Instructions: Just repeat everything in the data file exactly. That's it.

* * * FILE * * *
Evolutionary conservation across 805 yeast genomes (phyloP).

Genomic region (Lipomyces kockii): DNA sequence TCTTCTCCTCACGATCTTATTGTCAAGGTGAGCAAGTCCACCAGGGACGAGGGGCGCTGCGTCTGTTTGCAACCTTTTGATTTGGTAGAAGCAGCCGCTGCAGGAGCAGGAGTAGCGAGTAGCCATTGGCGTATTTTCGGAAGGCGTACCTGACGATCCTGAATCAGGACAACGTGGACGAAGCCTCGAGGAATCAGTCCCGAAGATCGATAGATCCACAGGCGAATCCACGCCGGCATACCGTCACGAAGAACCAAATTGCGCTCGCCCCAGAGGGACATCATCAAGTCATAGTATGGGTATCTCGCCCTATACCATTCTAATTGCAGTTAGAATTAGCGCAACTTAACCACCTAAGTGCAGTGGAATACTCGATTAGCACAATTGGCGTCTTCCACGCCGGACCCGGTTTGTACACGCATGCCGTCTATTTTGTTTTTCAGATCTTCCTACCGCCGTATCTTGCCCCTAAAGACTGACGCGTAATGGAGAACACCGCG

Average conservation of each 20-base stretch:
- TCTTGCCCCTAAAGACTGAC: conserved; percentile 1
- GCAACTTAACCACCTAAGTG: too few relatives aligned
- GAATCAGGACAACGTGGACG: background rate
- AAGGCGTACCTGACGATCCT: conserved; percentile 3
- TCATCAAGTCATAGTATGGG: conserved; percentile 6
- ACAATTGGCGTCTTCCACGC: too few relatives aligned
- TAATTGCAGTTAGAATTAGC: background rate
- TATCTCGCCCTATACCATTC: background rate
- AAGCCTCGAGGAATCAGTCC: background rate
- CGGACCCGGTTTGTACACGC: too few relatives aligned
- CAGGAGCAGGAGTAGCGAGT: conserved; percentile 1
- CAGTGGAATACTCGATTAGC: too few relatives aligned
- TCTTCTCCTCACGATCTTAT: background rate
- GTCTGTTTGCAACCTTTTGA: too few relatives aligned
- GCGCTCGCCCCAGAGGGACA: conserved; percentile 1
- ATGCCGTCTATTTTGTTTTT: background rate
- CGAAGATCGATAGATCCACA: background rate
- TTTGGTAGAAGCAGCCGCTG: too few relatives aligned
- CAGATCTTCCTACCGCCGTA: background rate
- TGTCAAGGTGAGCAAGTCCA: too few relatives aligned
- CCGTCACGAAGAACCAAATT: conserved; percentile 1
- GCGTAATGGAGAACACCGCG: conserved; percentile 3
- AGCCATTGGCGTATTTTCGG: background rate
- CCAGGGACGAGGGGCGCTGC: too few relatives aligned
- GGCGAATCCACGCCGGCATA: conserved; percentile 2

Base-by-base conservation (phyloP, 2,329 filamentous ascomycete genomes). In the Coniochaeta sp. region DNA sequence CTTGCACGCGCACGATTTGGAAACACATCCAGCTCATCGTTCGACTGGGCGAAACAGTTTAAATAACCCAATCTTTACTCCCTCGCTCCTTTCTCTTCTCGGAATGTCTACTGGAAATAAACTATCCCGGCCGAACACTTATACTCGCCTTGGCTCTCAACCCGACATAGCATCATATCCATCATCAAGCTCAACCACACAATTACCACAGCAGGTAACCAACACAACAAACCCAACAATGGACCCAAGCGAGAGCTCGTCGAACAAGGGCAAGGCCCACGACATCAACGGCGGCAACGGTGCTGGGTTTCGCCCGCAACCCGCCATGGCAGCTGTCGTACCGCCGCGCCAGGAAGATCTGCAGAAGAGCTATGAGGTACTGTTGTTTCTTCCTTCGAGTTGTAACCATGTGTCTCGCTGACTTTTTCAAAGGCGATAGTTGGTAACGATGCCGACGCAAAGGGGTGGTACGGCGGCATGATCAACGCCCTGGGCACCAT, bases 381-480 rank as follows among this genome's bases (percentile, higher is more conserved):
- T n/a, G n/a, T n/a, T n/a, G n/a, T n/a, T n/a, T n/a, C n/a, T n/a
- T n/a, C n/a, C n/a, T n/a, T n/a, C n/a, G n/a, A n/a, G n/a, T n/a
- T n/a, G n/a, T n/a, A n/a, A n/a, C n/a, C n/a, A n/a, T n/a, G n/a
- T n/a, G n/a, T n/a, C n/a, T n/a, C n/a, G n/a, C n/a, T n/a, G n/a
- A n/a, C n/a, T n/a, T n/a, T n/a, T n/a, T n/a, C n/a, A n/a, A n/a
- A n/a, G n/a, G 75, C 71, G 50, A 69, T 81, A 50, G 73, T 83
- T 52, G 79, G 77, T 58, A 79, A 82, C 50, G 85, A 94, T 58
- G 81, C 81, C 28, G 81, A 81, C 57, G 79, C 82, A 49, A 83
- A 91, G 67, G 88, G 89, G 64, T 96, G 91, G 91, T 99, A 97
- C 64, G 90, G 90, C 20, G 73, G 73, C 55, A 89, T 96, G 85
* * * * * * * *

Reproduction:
Evolutionary conservation across 805 yeast genomes (phyloP).

Genomic region (Lipomyces kockii): DNA sequence TCTTCTCCTCACGATCTTATTGTCAAGGTGAGCAAGTCCACCAGGGACGAGGGGCGCTGCGTCTGTTTGCAACCTTTTGATTTGGTAGAAGCAGCCGCTGCAGGAGCAGGAGTAGCGAGTAGCCATTGGCGTATTTTCGGAAGGCGTACCTGACGATCCTGAATCAGGACAACGTGGACGAAGCCTCGAGGAATCAGTCCCGAAGATCGATAGATCCACAGGCGAATCCACGCCGGCATACCGTCACGAAGAACCAAATTGCGCTCGCCCCAGAGGGACATCATCAAGTCATAGTATGGGTATCTCGCCCTATACCATTCTAATTGCAGTTAGAATTAGCGCAACTTAACCACCTAAGTGCAGTGGAATACTCGATTAGCACAATTGGCGTCTTCCACGCCGGACCCGGTTTGTACACGCATGCCGTCTATTTTGTTTTTCAGATCTTCCTACCGCCGTATCTTGCCCCTAAAGACTGACGCGTAATGGAGAACACCGCG

Average conservation of each 20-base stretch:
- TCTTGCCCCTAAAGACTGAC: conserved; percentile 1
- GCAACTTAACCACCTAAGTG: too few relatives aligned
- GAATCAGGACAACGTGGACG: background rate
- AAGGCGTACCTGACGATCCT: conserved; percentile 3
- TCATCAAGTCATAGTATGGG: conserved; percentile 6
- ACAATTGGCGTCTTCCACGC: too few relatives aligned
- TAATTGCAGTTAGAATTAGC: background rate
- TATCTCGCCCTATACCATTC: background rate
- AAGCCTCGAGGAATCAGTCC: background rate
- CGGACCCGGTTTGTACACGC: too few relatives aligned
- CAGGAGCAGGAGTAGCGAGT: conserved; percentile 1
- CAGTGGAATACTCGATTAGC: too few relatives aligned
- TCTTCTCCTCACGATCTTAT: background rate
- GTCTGTTTGCAACCTTTTGA: too few relatives aligned
- GCGCTCGCCCCAGAGGGACA: conserved; percentile 1
- ATGCCGTCTATTTTGTTTTT: background rate
- CGAAGATCGATAGATCCACA: background rate
- TTTGGTAGAAGCAGCCGCTG: too few relatives aligned
- CAGATCTTCCTACCGCCGTA: background rate
- TGTCAAGGTGAGCAAGTCCA: too few relatives aligned
- CCGTCACGAAGAACCAAATT: conserved; percentile 1
- GCGTAATGGAGAACACCGCG: conserved; percentile 3
- AGCCATTGGCGTATTTTCGG: background rate
- CCAGGGACGAGGGGCGCTGC: too few relatives aligned
- GGCGAATCCACGCCGGCATA: conserved; percentile 2

Base-by-base conservation (phyloP, 2,329 filamentous ascomycete genomes). In the Coniochaeta sp. region DNA sequence CTTGCACGCGCACGATTTGGAAACACATCCAGCTCATCGTTCGACTGGGCGAAACAGTTTAAATAACCCAATCTTTACTCCCTCGCTCCTTTCTCTTCTCGGAATGTCTACTGGAAATAAACTATCCCGGCCGAACACTTATACTCGCCTTGGCTCTCAACCCGACATAGCATCATATCCATCATCAAGCTCAACCACACAATTACCACAGCAGGTAACCAACACAACAAACCCAACAATGGACCCAAGCGAGAGCTCGTCGAACAAGGGCAAGGCCCACGACATCAACGGCGGCAACGGTGCTGGGTTTCGCCCGCAACCCGCCATGGCAGCTGTCGTACCGCCGCGCCAGGAAGATCTGCAGAAGAGCTATGAGGTACTGTTGTTTCTTCCTTCGAGTTGTAACCATGTGTCTCGCTGACTTTTTCAAAGGCGATAGTTGGTAACGATGCCGACGCAAAGGGGTGGTACGGCGGCATGATCAACGCCCTGGGCACCAT, bases 381-480 rank as follows among this genome's bases (percentile, higher is more conserved):
- T n/a, G n/a, T n/a, T n/a, G n/a, T n/a, T n/a, T n/a, C n/a, T n/a
- T n/a, C n/a, C n/a, T n/a, T n/a, C n/a, G n/a, A n/a, G n/a, T n/a
- T n/a, G n/a, T n/a, A n/a, A n/a, C n/a, C n/a, A n/a, T n/a, G n/a
- T n/a, G n/a, T n/a, C n/a, T n/a, C n/a, G n/a, C n/a, T n/a, G n/a
- A n/a, C n/a, T n/a, T n/a, T n/a, T n/a, T n/a, C n/a, A n/a, A n/a
- A n/a, G n/a, G 75, C 71, G 50, A 69, T 81, A 50, G 73, T 83
- T 52, G 79, G 77, T 58, A 79, A 82, C 50, G 85, A 94, T 58
- G 81, C 81, C 28, G 81, A 81, C 57, G 79, C 82, A 49, A 83
- A 91, G 67, G 88, G 89, G 64, T 96, G 91, G 91, T 99, A 97
- C 64, G 90, G 90, C 20, G 73, G 73, C 55, A 89, T 96, G 85